Managing Logical Volumes in Linux: LVM – The basics.

Creating the Logical Volumes

There is an interesting feature in Linux: The implementation of Logical Volumes using LVM (Logical Volume Manager). This implementation manages 3 concepts:

  • Physical Volumes, corresponding, basically, to physical disks or partitions.
  • Volume Groups which are an agregation of several Physical Volumes.
  • Logical Volumes which resembles disk partitions and which are contained in a Volume Group.

Let’s consider a simple example. Let’s imagine we have 2 disks which are named in Linux with /dev/sdb and /dev/sdc and /dev/sdd

We can convert those 2 volumes in Physical Volumes to LVM using the pvcreate command. This commands initializes a physical volume (PV) so it can be recognized to be used by LVM.

sudo pvcreate /dev/sdb
sudo pvcreate /dev/sdc
sudo pvcreate /dev/sdd

Great, we can check our PVs using the command pvscan.

Once we’re done with this initialization, we’d like to create some new groups of volumes. In this case, I’ll create the groups named “databases” and “documents” (or whatever valid names you can think of) using the command vgcreate.

sudo vgcreate documents /dev/sdb
sudo vgcreate databases /dev/sdc /dev/sdd

So, now we have 2 Volume Groups (VG): documents and databases

Using the command vgs we can get some basic information about our Volume Groups:

There’s only one step before we can use our disks: Creating the Logical Volumes (LV) using the command lvcreate. So, let’s do:

# Create a LV for Mongo. 25% del VG databases
sudo lvcreate -l 25%VG -n databases/mongo

# Create a LV for MySQL, 3Gb (Look the equivalent syntax with -n)
sudo lvcreate -L 3G -n mysql databases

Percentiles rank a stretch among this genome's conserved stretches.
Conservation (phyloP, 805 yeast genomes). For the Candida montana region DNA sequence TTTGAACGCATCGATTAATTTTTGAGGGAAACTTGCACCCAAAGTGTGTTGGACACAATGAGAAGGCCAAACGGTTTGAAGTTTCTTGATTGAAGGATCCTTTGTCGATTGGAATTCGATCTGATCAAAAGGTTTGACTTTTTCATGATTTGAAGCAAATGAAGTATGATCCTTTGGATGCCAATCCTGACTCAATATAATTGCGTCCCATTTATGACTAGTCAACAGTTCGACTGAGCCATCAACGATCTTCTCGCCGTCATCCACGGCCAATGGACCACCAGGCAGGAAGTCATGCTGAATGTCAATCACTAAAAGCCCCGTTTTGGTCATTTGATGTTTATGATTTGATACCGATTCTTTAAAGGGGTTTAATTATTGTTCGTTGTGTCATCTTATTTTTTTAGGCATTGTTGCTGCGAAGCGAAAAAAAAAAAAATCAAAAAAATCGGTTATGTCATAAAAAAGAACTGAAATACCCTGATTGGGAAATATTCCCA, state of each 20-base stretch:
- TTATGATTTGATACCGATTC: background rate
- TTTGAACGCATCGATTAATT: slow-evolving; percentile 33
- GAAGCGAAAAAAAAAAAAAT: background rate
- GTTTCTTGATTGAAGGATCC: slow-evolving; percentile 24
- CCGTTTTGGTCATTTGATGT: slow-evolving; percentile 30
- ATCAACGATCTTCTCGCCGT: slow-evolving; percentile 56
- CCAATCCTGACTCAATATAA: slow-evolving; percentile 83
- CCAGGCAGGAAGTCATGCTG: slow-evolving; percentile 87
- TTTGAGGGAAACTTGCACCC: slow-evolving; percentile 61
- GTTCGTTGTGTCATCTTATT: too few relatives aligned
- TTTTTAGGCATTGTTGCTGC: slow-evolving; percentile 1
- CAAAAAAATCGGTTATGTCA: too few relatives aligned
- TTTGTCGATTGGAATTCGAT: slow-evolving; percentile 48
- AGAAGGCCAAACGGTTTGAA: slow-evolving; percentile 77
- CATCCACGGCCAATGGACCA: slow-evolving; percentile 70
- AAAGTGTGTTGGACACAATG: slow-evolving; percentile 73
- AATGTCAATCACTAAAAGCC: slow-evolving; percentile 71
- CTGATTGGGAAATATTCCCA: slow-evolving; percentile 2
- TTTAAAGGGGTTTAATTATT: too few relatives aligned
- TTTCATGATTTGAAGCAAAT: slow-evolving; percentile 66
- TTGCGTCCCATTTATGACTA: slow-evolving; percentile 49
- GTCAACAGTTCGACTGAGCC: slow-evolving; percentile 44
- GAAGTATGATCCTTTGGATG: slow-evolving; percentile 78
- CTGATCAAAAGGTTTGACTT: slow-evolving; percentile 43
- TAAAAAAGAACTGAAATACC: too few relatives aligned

# Another 2 LVs for videos and presentations in VG documents
sudo lvcreate -L 10G -n documents/videos
sudo lvcreate -l 20%VG -n documents/presentations

Now we have our Logical volumes in our Volume Groups… One day I’ll learn about drawing good graphics… but not today.

We can see what we have using lvs command:

Using the Logical Volumes

Yes, it is great to have logical volumes… if we could use them. In fact it is easy to use them and mount them at startup. LVM is a device mapper, this means that this Logical Volumes that we have created are mapped as devices in /dev/mapper:

We should format the devices:

for a in databases-mongo  databases-mysql  documents-slides  documents-videos; do 
sudo mkfs -t ext4 /dev/mapper/${a}

So the devices are ready to be used, and mount them. Let’s mount a couple of those Logical Volumes by adding a couple of lines in our /etc/fstab file:

/dev/mapper/databases-mongo  /var/lib/mongodb   ext4   defaults    0 0
/dev/mapper/databases-mysql  /var/lib/mysql     ext4   defaults    0 0

After adding these 2 lines, we can mount the directories:

sudo mkdir  /var/lib/mongodb /var/lib/mysql 
sudo mount /var/lib/mongodb
sudo mount /var/lib/mysql

The only thing left to do is installing MongoDB and mysql:

sudo apt install mongodb-server mysql-server

Problem with mysql

I had a problem starting mysql after the installation. I had to remove everything in /var/lib/mysql and initialize the database again:

rm -rf /var/lib/mysql/*
mysqld --initialize

That’s it. One day I’ll write something else about lvm, on how to extend the Volume Groups and the Logical Volumes, snapshots and some more interestings operations with LVM.

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